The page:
War, Maryland was ready to play on the world stage. Andrews created a
building composition that we now call eclectic, but at the time was about
celebrating a broad world view. The spirit of eclecticism was to engage in
the variety of human cultures, an interest in foreign lands, ancient
peoples, and exotic thoughts. This movement reached it pinnacle during the
aesthetic movement of the 1890’s by Tiffany design studios in New York.
The home was lavishly detailed with French Second Empire Mansard roof,
Italianate bracketed cornice, Egyptian stone porch, and among many lavish
interior appointments, a curving Renaissance Revival interior staircase.
This home was a fully considered work of art, skillfully combining a
complex array of eclectic images for the purpose of establishing a multi
sensory setting. The house was fully integrated with interior furnishings
and appointments that aroused exotic interests. It was a house that was
built for its time.
by the 1930’s this eclecticism was viewed as a dated relic of previous
generations. What surfaced in the 1930’s was interest in the generations
of early Americans. Colonial Williamsburg was “discovered” as if an
American Pompeii, and reconstructed like a Disneyland to proclaim the
glory of early Americana.
the midst of this “early American” hysteria, tragedy struck in
Annapolis: it was conceived that the Governor’s house should be
converted into a “colonial” house. It is so odd that this should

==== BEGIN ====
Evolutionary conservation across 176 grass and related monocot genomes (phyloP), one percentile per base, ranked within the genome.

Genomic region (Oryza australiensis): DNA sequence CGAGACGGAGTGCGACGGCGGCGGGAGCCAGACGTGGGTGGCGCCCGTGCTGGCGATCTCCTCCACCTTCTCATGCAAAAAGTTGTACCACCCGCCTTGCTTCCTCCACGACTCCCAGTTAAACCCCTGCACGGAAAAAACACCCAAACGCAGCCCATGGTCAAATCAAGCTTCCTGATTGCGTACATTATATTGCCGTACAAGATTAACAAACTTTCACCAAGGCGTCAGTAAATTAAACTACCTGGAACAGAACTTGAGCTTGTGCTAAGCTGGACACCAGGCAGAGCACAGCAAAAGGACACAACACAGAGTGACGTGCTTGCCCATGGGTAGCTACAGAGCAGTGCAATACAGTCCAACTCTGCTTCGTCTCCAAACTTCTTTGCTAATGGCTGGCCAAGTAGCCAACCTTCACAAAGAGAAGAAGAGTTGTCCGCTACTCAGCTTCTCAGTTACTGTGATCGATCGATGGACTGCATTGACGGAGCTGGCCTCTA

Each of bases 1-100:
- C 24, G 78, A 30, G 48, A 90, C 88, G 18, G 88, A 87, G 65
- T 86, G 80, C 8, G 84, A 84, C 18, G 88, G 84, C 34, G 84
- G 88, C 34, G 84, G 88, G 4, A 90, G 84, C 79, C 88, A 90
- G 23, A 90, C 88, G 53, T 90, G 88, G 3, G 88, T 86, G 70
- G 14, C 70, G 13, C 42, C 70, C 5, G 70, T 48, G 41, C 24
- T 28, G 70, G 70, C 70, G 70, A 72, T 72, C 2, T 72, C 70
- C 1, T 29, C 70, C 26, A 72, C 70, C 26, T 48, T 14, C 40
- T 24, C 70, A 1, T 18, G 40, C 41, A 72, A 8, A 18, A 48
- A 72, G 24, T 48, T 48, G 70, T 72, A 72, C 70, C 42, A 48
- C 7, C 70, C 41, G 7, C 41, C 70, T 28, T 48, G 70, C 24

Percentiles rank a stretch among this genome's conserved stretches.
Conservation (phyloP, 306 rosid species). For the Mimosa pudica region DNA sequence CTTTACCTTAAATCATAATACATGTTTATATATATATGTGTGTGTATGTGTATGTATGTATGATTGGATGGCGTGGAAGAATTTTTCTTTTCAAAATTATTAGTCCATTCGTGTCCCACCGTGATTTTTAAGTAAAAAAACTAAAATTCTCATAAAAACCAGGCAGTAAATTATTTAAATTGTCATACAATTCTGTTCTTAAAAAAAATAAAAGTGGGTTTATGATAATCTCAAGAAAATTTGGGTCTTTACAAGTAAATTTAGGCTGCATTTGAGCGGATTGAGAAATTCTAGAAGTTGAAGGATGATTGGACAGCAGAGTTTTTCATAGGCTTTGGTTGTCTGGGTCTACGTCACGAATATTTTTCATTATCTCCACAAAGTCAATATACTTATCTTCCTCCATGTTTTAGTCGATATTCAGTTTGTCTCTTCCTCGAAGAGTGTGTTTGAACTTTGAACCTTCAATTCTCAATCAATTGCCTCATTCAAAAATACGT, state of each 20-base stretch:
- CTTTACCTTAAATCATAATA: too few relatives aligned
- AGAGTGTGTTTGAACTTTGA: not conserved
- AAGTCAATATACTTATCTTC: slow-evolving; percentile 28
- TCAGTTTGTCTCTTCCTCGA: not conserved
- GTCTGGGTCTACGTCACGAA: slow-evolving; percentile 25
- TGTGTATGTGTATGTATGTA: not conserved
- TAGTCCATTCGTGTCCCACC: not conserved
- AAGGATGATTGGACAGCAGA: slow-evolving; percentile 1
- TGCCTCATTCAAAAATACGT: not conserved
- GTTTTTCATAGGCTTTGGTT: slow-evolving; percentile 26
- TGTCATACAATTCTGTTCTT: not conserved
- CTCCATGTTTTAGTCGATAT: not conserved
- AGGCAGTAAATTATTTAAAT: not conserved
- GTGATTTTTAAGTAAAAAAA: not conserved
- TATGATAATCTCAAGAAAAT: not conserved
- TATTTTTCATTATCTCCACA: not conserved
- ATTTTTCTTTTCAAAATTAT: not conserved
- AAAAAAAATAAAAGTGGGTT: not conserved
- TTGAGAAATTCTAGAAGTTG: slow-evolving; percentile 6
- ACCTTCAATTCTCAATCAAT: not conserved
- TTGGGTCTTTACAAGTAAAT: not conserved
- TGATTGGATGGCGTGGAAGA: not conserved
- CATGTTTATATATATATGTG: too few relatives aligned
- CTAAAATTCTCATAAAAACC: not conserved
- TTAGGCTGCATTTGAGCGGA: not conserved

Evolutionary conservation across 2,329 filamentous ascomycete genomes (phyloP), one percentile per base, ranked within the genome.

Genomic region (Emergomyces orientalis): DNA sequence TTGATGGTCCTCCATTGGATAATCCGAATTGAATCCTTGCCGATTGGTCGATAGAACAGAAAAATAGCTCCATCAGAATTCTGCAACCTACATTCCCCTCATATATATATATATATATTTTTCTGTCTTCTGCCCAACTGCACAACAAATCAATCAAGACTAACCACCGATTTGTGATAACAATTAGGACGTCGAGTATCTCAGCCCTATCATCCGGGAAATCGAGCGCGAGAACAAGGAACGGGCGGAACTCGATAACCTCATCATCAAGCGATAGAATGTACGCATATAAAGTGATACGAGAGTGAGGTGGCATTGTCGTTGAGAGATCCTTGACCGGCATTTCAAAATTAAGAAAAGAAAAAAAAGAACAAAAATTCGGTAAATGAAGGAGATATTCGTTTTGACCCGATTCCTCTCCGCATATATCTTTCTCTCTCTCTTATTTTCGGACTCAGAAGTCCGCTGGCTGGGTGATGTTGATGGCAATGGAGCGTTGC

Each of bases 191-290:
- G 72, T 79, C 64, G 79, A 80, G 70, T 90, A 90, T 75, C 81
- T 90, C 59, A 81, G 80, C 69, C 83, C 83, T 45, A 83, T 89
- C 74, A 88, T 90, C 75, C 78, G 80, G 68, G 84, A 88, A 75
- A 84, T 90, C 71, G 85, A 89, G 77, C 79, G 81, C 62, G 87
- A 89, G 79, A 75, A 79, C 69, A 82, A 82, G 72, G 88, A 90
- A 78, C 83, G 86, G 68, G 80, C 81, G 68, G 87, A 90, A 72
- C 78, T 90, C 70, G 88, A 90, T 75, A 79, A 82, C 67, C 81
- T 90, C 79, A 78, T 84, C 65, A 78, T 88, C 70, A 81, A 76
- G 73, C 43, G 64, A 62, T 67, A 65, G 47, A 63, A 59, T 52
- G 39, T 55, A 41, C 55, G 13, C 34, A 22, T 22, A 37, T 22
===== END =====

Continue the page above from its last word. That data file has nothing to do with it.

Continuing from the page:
happen in Annapolis, where the collection of genuine unaltered 18th
century architectural masterpieces exceeds any other American city,
Architect Clyde M. Fritz had just finished the exceptionally progressive Enoch Pratt Free Library across the street from Benjamin Latrobe’s magnificent Cathedral in Baltimore. But when asked to make the governor’s house colonial, Fritz could only make the best of a bad concept. As the cost of the conversion swelled from $75,000 to $136,000 ($2,137,000 today), the request for additional funds by Governor Harry W. Nice was met by opposition from Representative William H. Labrot, who knew something about architecture. He lived in one of the most beautiful colonial revival homes, Holly Beach Farm, just east of Annapolis designed by Baltimore architects Parker, Thomas and Rice. Labrot said “I do not think the money is being spent wisely… the mansion will not be colonial in architecture… I do not know what style it will be.” When we look at the house today, we see the formulaic trappings of Annapolis 18th century grand houses: steep pitch roof with bookend chimney slabs, a Palladian window lifted out of the Chase Lloyd House floats isolated above an uninspired copy of the Hammond Harwood House front door. The building scale and silhouette is pumped up to a proportion that is a boorish exaggeration of any real colonial house.
Maryland Governor's House today
lost two important architectural accomplishments in the first two
Governor’s mansions. The Jennings house had achieved grandeur,
graciousness, and monumentality without being overreaching, crass or
pretentious. The 1869 governor’s mansion achieved a harmonious balance
of disparate parts, and created an environment extolling the wonders of
human culture. The mansion of today is a pale imitation of the real
architectural heritage of Annapolis. The 1936 renovation attempt to create
history had the opposite result of destroying history, and sullying the
genuine architectural treasures of 18th century Annapolis.
cannot let the pressures of current fashion or political expediency
destroy the accomplishments of our ancestors. We should restore and
preserve them. More importantly, we must create new architecture that
speaks of our time, and not artificially attempt to recreate the past.
Views of the current Maryland Governor's
Views ofMcDowell Hall: